The published studies reported high rate of mortality in demented patients with gastrostomy feeding. In a large study of Grant et.al 24% mortality at 30 days, 63% by 1 y, 81.3% by 3 y. were demonstrated ( 5 ). The other studies pointed at similar rate of mortality(6,7,8 ). Sanders et.al. presented a higher than usual rate of mortality (54% mortality at 30 days and 90% at 1y after PEG insertion) ( 9 ). Retrospective studies found no survival advantage with tube feeding in comparison with hand-feeding and even increased mortality among tube-fed patient (10,11).
Nutritional status
There is not enough studies regarding the relationship between tube feeding, improvement in markers of nutritional state and the possible impact on survival rate. A study of Kaw et.al. demonstrated no improvement in nutritional status in 46 nursing home residents with PEG feeding ( 8 ).
Functional status
A retrospective study of Kaw et.al. ( 8 ) found no improvement in functional status as measured by the Functional Independence Measurement scale during 18 months after PEG tube replacement.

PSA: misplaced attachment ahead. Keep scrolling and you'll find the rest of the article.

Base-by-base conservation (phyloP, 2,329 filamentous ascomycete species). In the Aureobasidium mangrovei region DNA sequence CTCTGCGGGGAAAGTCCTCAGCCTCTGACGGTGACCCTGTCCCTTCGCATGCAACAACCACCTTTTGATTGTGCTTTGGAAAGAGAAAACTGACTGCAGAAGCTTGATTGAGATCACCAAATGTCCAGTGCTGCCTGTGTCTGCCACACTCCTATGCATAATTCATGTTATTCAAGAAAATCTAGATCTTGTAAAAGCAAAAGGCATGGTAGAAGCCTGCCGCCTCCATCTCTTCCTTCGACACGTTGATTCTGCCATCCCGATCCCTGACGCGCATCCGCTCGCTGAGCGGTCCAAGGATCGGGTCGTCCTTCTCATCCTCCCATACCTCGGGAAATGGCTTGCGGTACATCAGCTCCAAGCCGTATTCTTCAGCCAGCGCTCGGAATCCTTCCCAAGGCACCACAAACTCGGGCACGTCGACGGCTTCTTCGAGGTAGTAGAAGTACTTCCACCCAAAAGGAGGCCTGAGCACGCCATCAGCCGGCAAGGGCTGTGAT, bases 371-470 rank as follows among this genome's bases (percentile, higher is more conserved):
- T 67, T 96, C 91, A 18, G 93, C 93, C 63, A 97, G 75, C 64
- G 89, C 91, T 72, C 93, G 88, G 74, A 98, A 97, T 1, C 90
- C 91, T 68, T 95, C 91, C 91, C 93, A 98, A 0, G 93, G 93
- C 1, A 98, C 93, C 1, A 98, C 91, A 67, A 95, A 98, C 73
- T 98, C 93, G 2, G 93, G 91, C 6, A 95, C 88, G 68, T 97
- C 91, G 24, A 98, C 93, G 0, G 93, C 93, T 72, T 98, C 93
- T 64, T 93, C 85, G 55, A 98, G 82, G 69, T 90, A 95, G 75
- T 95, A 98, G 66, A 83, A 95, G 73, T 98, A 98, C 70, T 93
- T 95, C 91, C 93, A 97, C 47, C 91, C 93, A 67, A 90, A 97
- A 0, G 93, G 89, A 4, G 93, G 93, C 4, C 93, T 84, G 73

Nasogastric tube versus PEG
PEG was first introduced into clinical practice in 1980. It became the most common method of enteral feeding in patients who require long-term tube feeding. PEG are used as alternative to NG tubes, because of well-knowen faults of NG tubes, like:
high rate of self extubation by a patients; misplacement—intubations of tracheobronchial tree, intracranial placement; erosive tissue damage—nasopharyngeal erosions, pharyngitis, sinusitis, otitis media, pneumothorax, GI tract perforation. In the study of Dwolatzky et.al. a prospective comparison between NG tube and PEG showed an improved survival rate, better tolerance and lower incidence of aspiration in PEG group (12 ). Nutritional status was similar in both groups. However, PEG insertion engaged with a mean procedure mortality rate of 0.6% (13) and considerable complication rate of 3-5% ( 14).
The timing of PEG placement
Some studies pointed at high mortality rate in patients hospitalized with acute illness and recommended defer the placement until recovery from acute illness ( 15 ).
Hypoalbuminemia is considered as a poor predictor of survival after PEG placement in demented patients, so there may be some benefit in performing PEG before the onset of severe hypoalbuminemia ( 16 ).
Summary points:
1. The issue of tube feeding in patients with advanced dementia is one of most common problems in a gastroenterologist’s practice.
2. Because of public perception of food and water as the basic need of human being, gastroenterologists are forced to insert PEG in most demented patients with hand-feeding difficulties.